We would bump into our fellow housemates in the kitchen mostly and get to talking, like you do while waiting for your pasta water to boil. Sharing our floor were two other young women, one named Tracey who had a thing for Bryan Ferry, and walked with a crutch. The other woman smoked and pretty much stayed locked in her room except for when she came down to make herself a Lean Cuisine. Her mother had recently become a convert on some diet or other and ate nothing but Lean Cuisine and made sure her daughter was equally well-stocked in frozen foods. From the third floor there was the Penn student who actually lived in the house year-round, and there was William. A tall, lanky, curly-haired Wharton grad, who had graduated in 1987, gone to Wall St. for a job, and got laid off in the great stock market crash later that year. He wasn’t too upset about it because he really didn’t like finance and wanted to be in a band instead.

We loved the freedom of living on our own in the city. We even loved mundane things like grocery shopping. It was great to be able to have the city right outside your door at all hours. Just at the other end of the block was a late night place called Billy Bob’s where you could get a Frank’s Black Cherry Wishniak soda at 2:00a.m. if you wanted to, just because how great is it to buy something called Frank’s Black Cherry Wishniak soda at 2:00a.m. from a place called Billy Bob’s?! There was a record store just down the street from Billy Bob’s, an all night Kinko’s another block down, everything you could want. Of course, city living had its downsides too, as a homeless man named David more or less took up residence on our front porch for a number of weeks. We decided not to tell our moms about that.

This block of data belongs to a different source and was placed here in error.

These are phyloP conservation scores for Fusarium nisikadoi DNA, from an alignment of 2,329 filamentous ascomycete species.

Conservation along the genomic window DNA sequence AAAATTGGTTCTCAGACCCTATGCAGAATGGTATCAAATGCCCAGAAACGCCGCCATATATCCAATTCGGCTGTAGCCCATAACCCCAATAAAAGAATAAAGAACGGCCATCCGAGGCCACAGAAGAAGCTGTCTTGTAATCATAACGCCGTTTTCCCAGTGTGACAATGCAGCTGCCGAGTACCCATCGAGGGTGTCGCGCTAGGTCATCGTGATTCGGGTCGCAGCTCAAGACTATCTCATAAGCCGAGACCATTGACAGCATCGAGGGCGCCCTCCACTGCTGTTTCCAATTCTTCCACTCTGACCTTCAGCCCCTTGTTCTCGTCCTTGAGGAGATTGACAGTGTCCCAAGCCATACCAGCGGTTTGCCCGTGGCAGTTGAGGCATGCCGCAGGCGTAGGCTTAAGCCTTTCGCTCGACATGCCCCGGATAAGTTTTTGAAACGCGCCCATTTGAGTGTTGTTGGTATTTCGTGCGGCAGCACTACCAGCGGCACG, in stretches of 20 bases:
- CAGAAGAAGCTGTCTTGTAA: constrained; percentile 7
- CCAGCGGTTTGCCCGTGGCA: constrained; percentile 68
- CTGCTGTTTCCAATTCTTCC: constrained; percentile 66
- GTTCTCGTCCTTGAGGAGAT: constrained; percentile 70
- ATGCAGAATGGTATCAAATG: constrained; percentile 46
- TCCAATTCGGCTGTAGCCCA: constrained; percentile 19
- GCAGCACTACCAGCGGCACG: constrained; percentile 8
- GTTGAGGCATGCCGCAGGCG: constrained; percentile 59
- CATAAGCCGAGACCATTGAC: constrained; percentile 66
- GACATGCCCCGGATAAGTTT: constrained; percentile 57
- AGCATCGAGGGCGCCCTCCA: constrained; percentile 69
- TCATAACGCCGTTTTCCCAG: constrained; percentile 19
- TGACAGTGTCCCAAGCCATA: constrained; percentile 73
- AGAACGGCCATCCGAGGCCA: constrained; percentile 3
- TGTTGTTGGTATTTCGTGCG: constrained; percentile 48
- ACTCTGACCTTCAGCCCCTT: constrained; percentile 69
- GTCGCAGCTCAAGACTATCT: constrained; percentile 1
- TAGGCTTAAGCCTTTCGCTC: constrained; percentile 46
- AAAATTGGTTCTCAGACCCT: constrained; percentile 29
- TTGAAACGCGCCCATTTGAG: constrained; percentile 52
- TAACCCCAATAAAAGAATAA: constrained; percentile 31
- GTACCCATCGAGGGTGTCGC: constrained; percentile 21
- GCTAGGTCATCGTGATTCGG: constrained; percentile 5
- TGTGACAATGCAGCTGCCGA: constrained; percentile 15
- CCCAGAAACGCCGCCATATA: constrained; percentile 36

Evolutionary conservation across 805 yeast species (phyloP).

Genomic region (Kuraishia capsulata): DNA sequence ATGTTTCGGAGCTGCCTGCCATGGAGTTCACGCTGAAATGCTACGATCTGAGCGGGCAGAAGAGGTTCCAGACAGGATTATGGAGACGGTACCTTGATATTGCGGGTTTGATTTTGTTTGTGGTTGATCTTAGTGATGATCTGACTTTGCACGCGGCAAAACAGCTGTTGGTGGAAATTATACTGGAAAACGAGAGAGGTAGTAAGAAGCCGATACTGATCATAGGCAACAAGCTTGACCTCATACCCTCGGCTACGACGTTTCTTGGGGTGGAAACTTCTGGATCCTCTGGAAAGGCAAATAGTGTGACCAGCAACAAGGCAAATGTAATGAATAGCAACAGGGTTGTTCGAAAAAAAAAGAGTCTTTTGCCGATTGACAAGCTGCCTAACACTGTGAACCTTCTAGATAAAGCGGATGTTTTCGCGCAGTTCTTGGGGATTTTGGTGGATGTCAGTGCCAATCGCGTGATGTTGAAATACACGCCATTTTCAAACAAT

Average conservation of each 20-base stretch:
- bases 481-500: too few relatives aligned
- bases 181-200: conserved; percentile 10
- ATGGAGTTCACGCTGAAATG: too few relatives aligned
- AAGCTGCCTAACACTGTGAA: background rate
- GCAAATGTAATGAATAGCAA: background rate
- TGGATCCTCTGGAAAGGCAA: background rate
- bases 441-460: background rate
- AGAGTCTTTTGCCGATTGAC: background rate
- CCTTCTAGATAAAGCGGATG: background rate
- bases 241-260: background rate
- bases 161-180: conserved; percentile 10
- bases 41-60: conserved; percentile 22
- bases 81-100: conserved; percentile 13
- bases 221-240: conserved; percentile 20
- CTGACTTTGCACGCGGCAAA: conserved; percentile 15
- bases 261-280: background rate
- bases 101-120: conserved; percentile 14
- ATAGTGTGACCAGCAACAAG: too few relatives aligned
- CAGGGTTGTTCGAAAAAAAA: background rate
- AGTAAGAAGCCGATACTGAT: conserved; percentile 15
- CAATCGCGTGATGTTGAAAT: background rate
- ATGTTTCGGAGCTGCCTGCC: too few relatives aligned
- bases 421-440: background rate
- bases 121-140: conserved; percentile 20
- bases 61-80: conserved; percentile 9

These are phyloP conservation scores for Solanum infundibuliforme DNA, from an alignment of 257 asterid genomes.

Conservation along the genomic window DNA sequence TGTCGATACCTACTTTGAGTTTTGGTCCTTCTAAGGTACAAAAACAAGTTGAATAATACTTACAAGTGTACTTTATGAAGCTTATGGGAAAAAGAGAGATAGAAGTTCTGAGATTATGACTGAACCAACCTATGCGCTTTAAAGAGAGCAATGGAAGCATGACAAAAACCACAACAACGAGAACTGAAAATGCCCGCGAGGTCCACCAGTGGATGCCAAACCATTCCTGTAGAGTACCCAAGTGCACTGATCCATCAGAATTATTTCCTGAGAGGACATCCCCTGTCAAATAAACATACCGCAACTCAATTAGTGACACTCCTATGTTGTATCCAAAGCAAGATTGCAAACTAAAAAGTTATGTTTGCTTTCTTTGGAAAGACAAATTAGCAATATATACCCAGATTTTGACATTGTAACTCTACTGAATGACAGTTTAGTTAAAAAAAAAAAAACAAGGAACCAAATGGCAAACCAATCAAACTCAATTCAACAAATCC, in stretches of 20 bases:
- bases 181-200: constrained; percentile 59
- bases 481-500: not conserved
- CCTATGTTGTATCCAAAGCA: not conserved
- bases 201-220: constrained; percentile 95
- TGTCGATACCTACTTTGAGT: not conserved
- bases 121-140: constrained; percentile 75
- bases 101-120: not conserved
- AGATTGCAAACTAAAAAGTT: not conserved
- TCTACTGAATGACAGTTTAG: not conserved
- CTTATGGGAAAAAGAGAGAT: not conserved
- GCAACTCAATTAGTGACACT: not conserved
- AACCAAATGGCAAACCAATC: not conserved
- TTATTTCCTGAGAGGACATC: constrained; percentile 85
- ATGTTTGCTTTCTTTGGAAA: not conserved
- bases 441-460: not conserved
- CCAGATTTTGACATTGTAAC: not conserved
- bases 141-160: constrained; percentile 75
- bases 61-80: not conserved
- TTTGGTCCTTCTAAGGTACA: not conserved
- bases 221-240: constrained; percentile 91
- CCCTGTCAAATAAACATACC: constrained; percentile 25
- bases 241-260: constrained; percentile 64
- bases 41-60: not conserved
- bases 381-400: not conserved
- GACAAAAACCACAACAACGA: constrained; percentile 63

As great as the house was, the jobs we’d lined up sucked. I’d been hired to prepare all the textbooks for the summer session at Penn, and then to rearrange all the books for the fall semester. What they thougt would take me all summer to do, I finished in three weeks. One day, as I was flipping through the free City Paper, I saw an ad for bike messengers wanted. Guaranteed weekly salary of more than I was making at the bookstore plus the possibility of bonuses if you busted your butt. My friend’s job had her walking door-to-door in some really bad neighborhoods. So we both traded jobs. She took a job in an office answering phones and I took the job outside on the streets.